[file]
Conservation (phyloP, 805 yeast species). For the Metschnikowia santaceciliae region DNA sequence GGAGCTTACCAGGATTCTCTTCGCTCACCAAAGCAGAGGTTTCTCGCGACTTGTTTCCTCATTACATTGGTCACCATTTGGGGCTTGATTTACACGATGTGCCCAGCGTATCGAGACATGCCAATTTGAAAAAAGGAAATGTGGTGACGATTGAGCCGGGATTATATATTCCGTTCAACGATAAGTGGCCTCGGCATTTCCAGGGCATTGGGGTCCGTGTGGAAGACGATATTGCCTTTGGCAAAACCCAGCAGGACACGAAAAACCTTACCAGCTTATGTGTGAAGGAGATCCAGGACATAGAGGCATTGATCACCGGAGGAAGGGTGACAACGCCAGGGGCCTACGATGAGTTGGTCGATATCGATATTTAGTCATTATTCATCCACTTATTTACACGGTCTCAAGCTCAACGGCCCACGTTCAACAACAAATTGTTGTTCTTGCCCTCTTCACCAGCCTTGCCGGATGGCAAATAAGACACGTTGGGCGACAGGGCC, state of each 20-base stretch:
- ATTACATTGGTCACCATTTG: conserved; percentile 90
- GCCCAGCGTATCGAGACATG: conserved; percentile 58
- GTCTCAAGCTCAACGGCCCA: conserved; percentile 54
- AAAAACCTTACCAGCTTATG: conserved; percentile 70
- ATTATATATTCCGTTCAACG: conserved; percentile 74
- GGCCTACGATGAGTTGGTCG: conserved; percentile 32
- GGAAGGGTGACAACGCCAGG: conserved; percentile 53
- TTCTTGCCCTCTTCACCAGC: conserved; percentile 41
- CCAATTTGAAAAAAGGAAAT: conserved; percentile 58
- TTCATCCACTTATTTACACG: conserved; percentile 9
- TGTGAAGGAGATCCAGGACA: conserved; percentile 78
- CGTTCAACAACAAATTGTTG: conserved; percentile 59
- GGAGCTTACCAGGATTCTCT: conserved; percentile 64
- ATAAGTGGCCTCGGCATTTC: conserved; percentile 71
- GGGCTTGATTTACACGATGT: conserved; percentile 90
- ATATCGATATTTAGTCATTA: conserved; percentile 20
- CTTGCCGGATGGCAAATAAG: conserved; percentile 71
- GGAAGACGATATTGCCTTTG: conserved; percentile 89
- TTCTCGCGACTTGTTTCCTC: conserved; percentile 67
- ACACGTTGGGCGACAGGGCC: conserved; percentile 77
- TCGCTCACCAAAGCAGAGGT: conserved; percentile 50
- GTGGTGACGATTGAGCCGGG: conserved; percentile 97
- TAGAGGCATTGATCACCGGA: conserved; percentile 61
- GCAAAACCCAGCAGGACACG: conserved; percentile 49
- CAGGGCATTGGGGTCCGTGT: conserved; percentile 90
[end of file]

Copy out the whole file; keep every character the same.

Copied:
Conservation (phyloP, 805 yeast species). For the Metschnikowia santaceciliae region DNA sequence GGAGCTTACCAGGATTCTCTTCGCTCACCAAAGCAGAGGTTTCTCGCGACTTGTTTCCTCATTACATTGGTCACCATTTGGGGCTTGATTTACACGATGTGCCCAGCGTATCGAGACATGCCAATTTGAAAAAAGGAAATGTGGTGACGATTGAGCCGGGATTATATATTCCGTTCAACGATAAGTGGCCTCGGCATTTCCAGGGCATTGGGGTCCGTGTGGAAGACGATATTGCCTTTGGCAAAACCCAGCAGGACACGAAAAACCTTACCAGCTTATGTGTGAAGGAGATCCAGGACATAGAGGCATTGATCACCGGAGGAAGGGTGACAACGCCAGGGGCCTACGATGAGTTGGTCGATATCGATATTTAGTCATTATTCATCCACTTATTTACACGGTCTCAAGCTCAACGGCCCACGTTCAACAACAAATTGTTGTTCTTGCCCTCTTCACCAGCCTTGCCGGATGGCAAATAAGACACGTTGGGCGACAGGGCC, state of each 20-base stretch:
- ATTACATTGGTCACCATTTG: conserved; percentile 90
- GCCCAGCGTATCGAGACATG: conserved; percentile 58
- GTCTCAAGCTCAACGGCCCA: conserved; percentile 54
- AAAAACCTTACCAGCTTATG: conserved; percentile 70
- ATTATATATTCCGTTCAACG: conserved; percentile 74
- GGCCTACGATGAGTTGGTCG: conserved; percentile 32
- GGAAGGGTGACAACGCCAGG: conserved; percentile 53
- TTCTTGCCCTCTTCACCAGC: conserved; percentile 41
- CCAATTTGAAAAAAGGAAAT: conserved; percentile 58
- TTCATCCACTTATTTACACG: conserved; percentile 9
- TGTGAAGGAGATCCAGGACA: conserved; percentile 78
- CGTTCAACAACAAATTGTTG: conserved; percentile 59
- GGAGCTTACCAGGATTCTCT: conserved; percentile 64
- ATAAGTGGCCTCGGCATTTC: conserved; percentile 71
- GGGCTTGATTTACACGATGT: conserved; percentile 90
- ATATCGATATTTAGTCATTA: conserved; percentile 20
- CTTGCCGGATGGCAAATAAG: conserved; percentile 71
- GGAAGACGATATTGCCTTTG: conserved; percentile 89
- TTCTCGCGACTTGTTTCCTC: conserved; percentile 67
- ACACGTTGGGCGACAGGGCC: conserved; percentile 77
- TCGCTCACCAAAGCAGAGGT: conserved; percentile 50
- GTGGTGACGATTGAGCCGGG: conserved; percentile 97
- TAGAGGCATTGATCACCGGA: conserved; percentile 61
- GCAAAACCCAGCAGGACACG: conserved; percentile 49
- CAGGGCATTGGGGTCCGTGT: conserved; percentile 90